Ontario Ombudsman annual report summary 2018-19
Published: October 7, 2019
Posted: October 2019
The following contains information pertaining to Legal Aid Ontario included in the annual Ontario Ombudsman report released June 25, 2019.
The Ombudsman is an officer of the Ontario Legislative Assembly independent of government and political parties. The office promotes fairness, accountability and transparency in the provincial public sector by resolving and investigating public complaints and systemic issues within the Ombudsman’s jurisdiction.
The Ombudsman Office forwards to LAO inquiries made by members of the public about LAO. Many of these can be answered by Ombudsman Office staff and do not require further assistance from LAO. Where this is not possible, Ombudsman Office early resolutions officers and investigators work with LAO’s Complaints Department to resolve individual cases.
In November 2018, the government expanded the Ombudsman’s mandate to include complaints about French Language Services and Provincial Advocate for Children and Youth investigations.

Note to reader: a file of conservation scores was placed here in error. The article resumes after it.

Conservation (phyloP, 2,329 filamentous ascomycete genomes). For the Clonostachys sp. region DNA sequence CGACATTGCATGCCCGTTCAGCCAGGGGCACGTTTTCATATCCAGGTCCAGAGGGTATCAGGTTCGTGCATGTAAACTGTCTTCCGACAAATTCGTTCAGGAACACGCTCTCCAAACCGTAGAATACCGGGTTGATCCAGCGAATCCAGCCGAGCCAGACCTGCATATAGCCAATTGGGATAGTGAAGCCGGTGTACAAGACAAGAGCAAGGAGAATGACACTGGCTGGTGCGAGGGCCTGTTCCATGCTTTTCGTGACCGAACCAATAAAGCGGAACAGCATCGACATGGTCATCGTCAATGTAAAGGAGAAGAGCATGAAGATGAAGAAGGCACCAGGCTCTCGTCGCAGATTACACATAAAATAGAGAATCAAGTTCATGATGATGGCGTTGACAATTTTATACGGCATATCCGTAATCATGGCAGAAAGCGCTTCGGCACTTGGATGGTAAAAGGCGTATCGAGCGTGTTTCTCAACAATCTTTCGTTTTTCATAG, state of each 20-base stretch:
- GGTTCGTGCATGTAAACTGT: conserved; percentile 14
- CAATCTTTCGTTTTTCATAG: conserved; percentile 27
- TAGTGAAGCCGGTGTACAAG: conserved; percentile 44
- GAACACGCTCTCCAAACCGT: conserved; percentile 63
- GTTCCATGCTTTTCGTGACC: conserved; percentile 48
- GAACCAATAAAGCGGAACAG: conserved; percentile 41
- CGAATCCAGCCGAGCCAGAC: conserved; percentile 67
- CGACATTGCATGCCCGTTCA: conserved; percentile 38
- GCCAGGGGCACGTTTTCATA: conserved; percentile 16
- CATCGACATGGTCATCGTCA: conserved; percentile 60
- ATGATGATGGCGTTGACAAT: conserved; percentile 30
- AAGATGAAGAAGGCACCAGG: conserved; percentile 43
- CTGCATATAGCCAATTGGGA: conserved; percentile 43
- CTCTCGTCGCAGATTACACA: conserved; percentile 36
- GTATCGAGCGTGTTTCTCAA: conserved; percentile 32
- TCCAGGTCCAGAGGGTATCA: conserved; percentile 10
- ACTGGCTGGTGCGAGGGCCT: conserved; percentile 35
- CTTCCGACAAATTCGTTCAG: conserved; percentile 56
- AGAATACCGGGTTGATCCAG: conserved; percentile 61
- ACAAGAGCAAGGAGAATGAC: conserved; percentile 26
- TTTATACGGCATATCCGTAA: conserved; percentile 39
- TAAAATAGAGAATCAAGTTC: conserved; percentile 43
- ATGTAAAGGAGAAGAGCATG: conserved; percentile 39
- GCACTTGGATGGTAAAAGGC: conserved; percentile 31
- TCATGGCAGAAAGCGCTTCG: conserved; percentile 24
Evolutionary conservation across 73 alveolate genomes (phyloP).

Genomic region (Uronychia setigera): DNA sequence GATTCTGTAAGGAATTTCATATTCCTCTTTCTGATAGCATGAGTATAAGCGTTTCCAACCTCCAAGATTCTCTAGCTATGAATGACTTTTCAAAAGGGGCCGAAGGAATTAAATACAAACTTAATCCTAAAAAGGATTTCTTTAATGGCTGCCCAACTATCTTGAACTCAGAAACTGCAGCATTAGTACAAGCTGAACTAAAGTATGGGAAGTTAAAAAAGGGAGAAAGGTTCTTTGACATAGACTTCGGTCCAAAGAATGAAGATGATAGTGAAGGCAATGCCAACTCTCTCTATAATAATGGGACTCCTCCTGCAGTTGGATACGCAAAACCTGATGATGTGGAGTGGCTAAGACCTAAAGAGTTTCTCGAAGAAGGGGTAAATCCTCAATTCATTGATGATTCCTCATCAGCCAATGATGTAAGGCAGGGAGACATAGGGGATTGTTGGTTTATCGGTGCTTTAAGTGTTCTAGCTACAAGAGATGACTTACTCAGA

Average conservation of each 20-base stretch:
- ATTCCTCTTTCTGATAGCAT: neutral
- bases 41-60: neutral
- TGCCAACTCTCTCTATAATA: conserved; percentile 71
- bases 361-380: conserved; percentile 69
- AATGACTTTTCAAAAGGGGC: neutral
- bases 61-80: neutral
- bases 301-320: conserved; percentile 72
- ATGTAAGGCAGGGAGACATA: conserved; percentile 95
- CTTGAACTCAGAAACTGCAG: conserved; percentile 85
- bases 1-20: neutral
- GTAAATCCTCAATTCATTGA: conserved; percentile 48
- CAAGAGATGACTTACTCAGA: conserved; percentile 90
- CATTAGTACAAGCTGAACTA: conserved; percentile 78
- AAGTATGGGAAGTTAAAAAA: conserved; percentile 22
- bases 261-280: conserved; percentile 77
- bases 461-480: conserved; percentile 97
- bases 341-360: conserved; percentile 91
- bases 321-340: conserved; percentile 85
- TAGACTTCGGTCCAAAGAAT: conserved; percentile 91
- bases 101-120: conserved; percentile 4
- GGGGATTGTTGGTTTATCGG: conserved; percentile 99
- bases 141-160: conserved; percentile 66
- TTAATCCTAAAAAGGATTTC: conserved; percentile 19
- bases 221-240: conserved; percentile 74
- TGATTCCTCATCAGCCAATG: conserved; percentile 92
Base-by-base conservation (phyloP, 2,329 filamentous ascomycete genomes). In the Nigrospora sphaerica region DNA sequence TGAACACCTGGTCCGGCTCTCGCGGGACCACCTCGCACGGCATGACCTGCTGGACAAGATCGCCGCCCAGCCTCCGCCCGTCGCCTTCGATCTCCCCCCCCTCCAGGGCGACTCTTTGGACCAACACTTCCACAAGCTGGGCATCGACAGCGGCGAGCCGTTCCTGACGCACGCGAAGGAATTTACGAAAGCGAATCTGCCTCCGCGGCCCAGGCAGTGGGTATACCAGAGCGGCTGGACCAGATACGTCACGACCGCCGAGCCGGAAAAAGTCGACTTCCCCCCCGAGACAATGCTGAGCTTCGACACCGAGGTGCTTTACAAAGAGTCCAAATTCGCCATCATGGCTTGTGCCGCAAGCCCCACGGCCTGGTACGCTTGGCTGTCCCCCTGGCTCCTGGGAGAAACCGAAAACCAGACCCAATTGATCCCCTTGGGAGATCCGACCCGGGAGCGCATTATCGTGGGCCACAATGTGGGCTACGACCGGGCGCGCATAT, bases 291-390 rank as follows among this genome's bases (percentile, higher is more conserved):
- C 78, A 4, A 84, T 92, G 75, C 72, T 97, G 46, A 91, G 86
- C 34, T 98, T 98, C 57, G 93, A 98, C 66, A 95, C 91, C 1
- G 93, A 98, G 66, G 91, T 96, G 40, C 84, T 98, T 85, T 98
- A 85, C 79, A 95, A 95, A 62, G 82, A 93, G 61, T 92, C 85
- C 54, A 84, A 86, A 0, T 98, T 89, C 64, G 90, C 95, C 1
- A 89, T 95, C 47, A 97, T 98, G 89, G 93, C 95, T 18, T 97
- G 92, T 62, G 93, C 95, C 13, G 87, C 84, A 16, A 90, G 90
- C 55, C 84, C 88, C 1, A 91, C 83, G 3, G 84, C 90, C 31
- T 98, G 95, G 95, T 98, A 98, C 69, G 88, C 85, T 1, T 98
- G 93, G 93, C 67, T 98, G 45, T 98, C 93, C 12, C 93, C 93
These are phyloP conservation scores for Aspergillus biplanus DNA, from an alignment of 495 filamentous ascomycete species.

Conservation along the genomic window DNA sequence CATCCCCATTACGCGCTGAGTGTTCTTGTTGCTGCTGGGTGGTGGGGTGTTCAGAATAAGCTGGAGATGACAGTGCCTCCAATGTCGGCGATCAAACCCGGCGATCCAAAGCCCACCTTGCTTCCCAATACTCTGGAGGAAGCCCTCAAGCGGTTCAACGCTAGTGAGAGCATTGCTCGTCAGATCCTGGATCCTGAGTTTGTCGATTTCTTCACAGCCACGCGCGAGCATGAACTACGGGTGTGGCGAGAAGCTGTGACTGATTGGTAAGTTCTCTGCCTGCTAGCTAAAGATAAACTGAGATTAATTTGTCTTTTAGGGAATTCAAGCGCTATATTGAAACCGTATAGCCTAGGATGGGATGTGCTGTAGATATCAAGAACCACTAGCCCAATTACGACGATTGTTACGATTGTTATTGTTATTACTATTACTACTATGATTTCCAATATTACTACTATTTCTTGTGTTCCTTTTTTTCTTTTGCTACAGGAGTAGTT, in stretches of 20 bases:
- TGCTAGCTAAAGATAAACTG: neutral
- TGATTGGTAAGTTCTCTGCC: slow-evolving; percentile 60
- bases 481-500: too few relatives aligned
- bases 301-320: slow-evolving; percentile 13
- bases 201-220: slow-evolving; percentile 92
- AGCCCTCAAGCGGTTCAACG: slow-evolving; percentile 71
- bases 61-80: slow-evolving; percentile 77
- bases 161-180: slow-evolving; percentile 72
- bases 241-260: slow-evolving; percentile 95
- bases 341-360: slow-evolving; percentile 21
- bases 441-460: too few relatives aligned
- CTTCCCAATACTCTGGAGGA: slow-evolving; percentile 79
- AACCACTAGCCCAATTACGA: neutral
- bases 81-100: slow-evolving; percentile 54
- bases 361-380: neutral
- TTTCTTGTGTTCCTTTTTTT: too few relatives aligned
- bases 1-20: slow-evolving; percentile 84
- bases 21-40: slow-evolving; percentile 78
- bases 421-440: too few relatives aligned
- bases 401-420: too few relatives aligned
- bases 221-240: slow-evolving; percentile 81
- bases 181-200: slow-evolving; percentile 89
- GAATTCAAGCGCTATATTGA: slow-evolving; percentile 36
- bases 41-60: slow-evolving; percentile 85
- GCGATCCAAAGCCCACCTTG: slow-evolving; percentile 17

For the 2018‑19 fiscal year, inquiries pertaining to LAO accounted for 0.5% of cases received by the Ombudsman (125 out of 27,419).
The chart below compares the number of inquiries recorded by the Ombudsman’s Office compared to the number recorded by LAO.
Many of the inquiries were resolved by the Office of the Ombudsman, drawing on their database of LAO policies and procedures.
Complaints against LAO and legal clinics constituted 12% of all complaints against agencies reporting to the Ministry of the Attorney General (MAG) even though LAO represented approximately 70% of the agency funding allocated by MAG.
The annual report detailed two such complaints and how they were handled by the Ombudsman and LAO:
A client’s lawyer stepped down on the first day of trial, leaving him unrepresented. The client was convicted, and wanted LAO to provide a new lawyer to represent him for sentencing, but he said he received no response to his request. Ombudsman Ontario inquiries showed that LAO had sent the client a denial letter at a detention centre, however, he was no longer being held there. Following the Ombudsman’s inquiry, the client contacted LAO, and submitted his appeal.
A client sought the Ombudsman’s help after she received a letter from LAO denying her request to change solicitors and referring her to another program. That program then told her the referral was made in error. Following the Ombudsman’s inquiry, LAO agreed to review its process to ensure that only appropriate referrals are provided.